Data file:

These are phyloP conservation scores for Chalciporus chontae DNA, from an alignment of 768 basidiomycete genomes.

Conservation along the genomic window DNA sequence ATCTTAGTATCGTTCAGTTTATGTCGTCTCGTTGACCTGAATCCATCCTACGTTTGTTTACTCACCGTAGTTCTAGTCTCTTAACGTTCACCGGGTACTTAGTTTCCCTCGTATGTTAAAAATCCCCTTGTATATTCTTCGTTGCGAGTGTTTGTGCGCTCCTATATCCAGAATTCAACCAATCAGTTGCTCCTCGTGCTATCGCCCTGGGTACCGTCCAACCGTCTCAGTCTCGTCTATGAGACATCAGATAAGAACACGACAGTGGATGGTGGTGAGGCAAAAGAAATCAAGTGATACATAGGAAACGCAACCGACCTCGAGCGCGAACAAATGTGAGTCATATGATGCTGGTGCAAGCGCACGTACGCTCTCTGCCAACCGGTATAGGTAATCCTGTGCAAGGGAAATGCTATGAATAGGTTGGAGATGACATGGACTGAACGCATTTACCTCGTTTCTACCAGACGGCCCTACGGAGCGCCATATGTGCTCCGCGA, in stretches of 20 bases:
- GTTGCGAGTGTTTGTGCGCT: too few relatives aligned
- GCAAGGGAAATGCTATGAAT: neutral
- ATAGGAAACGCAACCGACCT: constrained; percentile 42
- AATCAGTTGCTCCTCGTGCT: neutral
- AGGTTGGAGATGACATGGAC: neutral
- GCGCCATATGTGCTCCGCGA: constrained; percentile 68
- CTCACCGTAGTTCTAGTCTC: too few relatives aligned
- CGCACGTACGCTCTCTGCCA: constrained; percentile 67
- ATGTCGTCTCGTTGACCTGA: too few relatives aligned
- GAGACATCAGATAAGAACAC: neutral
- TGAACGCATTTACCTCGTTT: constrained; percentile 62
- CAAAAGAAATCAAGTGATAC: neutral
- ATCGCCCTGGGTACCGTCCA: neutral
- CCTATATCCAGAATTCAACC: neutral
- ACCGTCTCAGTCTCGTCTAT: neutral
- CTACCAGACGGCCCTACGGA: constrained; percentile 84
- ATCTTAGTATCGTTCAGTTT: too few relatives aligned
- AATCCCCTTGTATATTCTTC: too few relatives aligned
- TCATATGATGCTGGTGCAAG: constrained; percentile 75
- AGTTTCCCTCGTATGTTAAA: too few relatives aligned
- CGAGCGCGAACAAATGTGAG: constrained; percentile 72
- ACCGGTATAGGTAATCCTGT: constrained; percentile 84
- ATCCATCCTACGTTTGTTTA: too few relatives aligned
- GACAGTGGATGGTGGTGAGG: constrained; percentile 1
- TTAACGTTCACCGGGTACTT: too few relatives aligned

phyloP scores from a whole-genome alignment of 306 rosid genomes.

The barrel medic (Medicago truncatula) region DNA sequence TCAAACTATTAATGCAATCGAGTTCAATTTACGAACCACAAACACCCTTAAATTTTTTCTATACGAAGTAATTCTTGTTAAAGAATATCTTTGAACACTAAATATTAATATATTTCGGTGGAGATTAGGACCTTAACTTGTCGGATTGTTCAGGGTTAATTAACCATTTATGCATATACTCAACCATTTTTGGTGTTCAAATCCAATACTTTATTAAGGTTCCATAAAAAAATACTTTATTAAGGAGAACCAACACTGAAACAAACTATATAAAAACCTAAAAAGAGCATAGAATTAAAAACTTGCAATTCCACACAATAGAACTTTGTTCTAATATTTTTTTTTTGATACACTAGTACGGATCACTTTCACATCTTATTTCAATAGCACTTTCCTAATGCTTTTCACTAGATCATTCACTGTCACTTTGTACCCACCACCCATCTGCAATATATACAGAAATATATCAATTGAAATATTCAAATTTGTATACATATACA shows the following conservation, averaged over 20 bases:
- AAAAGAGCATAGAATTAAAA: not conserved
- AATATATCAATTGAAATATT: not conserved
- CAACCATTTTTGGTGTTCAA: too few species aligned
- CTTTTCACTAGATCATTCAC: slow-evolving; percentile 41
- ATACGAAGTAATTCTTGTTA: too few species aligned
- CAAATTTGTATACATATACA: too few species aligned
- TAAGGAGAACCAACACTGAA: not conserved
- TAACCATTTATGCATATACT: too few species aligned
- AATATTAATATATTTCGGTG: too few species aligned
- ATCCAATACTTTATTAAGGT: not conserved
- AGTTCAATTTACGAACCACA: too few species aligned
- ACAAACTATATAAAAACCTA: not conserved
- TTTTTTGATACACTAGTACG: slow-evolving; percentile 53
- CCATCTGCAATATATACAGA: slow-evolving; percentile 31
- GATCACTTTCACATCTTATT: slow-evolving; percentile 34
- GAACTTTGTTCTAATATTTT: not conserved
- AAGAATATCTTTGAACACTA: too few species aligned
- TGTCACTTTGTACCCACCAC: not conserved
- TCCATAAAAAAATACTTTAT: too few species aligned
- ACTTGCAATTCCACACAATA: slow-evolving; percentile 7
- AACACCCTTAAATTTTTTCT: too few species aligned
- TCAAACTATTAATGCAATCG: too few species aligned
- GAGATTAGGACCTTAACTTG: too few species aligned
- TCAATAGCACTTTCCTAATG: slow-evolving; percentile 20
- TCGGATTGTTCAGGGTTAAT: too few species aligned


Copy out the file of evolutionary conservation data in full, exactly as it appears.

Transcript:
These are phyloP conservation scores for Chalciporus chontae DNA, from an alignment of 768 basidiomycete genomes.

Conservation along the genomic window DNA sequence ATCTTAGTATCGTTCAGTTTATGTCGTCTCGTTGACCTGAATCCATCCTACGTTTGTTTACTCACCGTAGTTCTAGTCTCTTAACGTTCACCGGGTACTTAGTTTCCCTCGTATGTTAAAAATCCCCTTGTATATTCTTCGTTGCGAGTGTTTGTGCGCTCCTATATCCAGAATTCAACCAATCAGTTGCTCCTCGTGCTATCGCCCTGGGTACCGTCCAACCGTCTCAGTCTCGTCTATGAGACATCAGATAAGAACACGACAGTGGATGGTGGTGAGGCAAAAGAAATCAAGTGATACATAGGAAACGCAACCGACCTCGAGCGCGAACAAATGTGAGTCATATGATGCTGGTGCAAGCGCACGTACGCTCTCTGCCAACCGGTATAGGTAATCCTGTGCAAGGGAAATGCTATGAATAGGTTGGAGATGACATGGACTGAACGCATTTACCTCGTTTCTACCAGACGGCCCTACGGAGCGCCATATGTGCTCCGCGA, in stretches of 20 bases:
- GTTGCGAGTGTTTGTGCGCT: too few relatives aligned
- GCAAGGGAAATGCTATGAAT: neutral
- ATAGGAAACGCAACCGACCT: constrained; percentile 42
- AATCAGTTGCTCCTCGTGCT: neutral
- AGGTTGGAGATGACATGGAC: neutral
- GCGCCATATGTGCTCCGCGA: constrained; percentile 68
- CTCACCGTAGTTCTAGTCTC: too few relatives aligned
- CGCACGTACGCTCTCTGCCA: constrained; percentile 67
- ATGTCGTCTCGTTGACCTGA: too few relatives aligned
- GAGACATCAGATAAGAACAC: neutral
- TGAACGCATTTACCTCGTTT: constrained; percentile 62
- CAAAAGAAATCAAGTGATAC: neutral
- ATCGCCCTGGGTACCGTCCA: neutral
- CCTATATCCAGAATTCAACC: neutral
- ACCGTCTCAGTCTCGTCTAT: neutral
- CTACCAGACGGCCCTACGGA: constrained; percentile 84
- ATCTTAGTATCGTTCAGTTT: too few relatives aligned
- AATCCCCTTGTATATTCTTC: too few relatives aligned
- TCATATGATGCTGGTGCAAG: constrained; percentile 75
- AGTTTCCCTCGTATGTTAAA: too few relatives aligned
- CGAGCGCGAACAAATGTGAG: constrained; percentile 72
- ACCGGTATAGGTAATCCTGT: constrained; percentile 84
- ATCCATCCTACGTTTGTTTA: too few relatives aligned
- GACAGTGGATGGTGGTGAGG: constrained; percentile 1
- TTAACGTTCACCGGGTACTT: too few relatives aligned

phyloP scores from a whole-genome alignment of 306 rosid genomes.

The barrel medic (Medicago truncatula) region DNA sequence TCAAACTATTAATGCAATCGAGTTCAATTTACGAACCACAAACACCCTTAAATTTTTTCTATACGAAGTAATTCTTGTTAAAGAATATCTTTGAACACTAAATATTAATATATTTCGGTGGAGATTAGGACCTTAACTTGTCGGATTGTTCAGGGTTAATTAACCATTTATGCATATACTCAACCATTTTTGGTGTTCAAATCCAATACTTTATTAAGGTTCCATAAAAAAATACTTTATTAAGGAGAACCAACACTGAAACAAACTATATAAAAACCTAAAAAGAGCATAGAATTAAAAACTTGCAATTCCACACAATAGAACTTTGTTCTAATATTTTTTTTTTGATACACTAGTACGGATCACTTTCACATCTTATTTCAATAGCACTTTCCTAATGCTTTTCACTAGATCATTCACTGTCACTTTGTACCCACCACCCATCTGCAATATATACAGAAATATATCAATTGAAATATTCAAATTTGTATACATATACA shows the following conservation, averaged over 20 bases:
- AAAAGAGCATAGAATTAAAA: not conserved
- AATATATCAATTGAAATATT: not conserved
- CAACCATTTTTGGTGTTCAA: too few species aligned
- CTTTTCACTAGATCATTCAC: slow-evolving; percentile 41
- ATACGAAGTAATTCTTGTTA: too few species aligned
- CAAATTTGTATACATATACA: too few species aligned
- TAAGGAGAACCAACACTGAA: not conserved
- TAACCATTTATGCATATACT: too few species aligned
- AATATTAATATATTTCGGTG: too few species aligned
- ATCCAATACTTTATTAAGGT: not conserved
- AGTTCAATTTACGAACCACA: too few species aligned
- ACAAACTATATAAAAACCTA: not conserved
- TTTTTTGATACACTAGTACG: slow-evolving; percentile 53
- CCATCTGCAATATATACAGA: slow-evolving; percentile 31
- GATCACTTTCACATCTTATT: slow-evolving; percentile 34
- GAACTTTGTTCTAATATTTT: not conserved
- AAGAATATCTTTGAACACTA: too few species aligned
- TGTCACTTTGTACCCACCAC: not conserved
- TCCATAAAAAAATACTTTAT: too few species aligned
- ACTTGCAATTCCACACAATA: slow-evolving; percentile 7
- AACACCCTTAAATTTTTTCT: too few species aligned
- TCAAACTATTAATGCAATCG: too few species aligned
- GAGATTAGGACCTTAACTTG: too few species aligned
- TCAATAGCACTTTCCTAATG: slow-evolving; percentile 20
- TCGGATTGTTCAGGGTTAAT: too few species aligned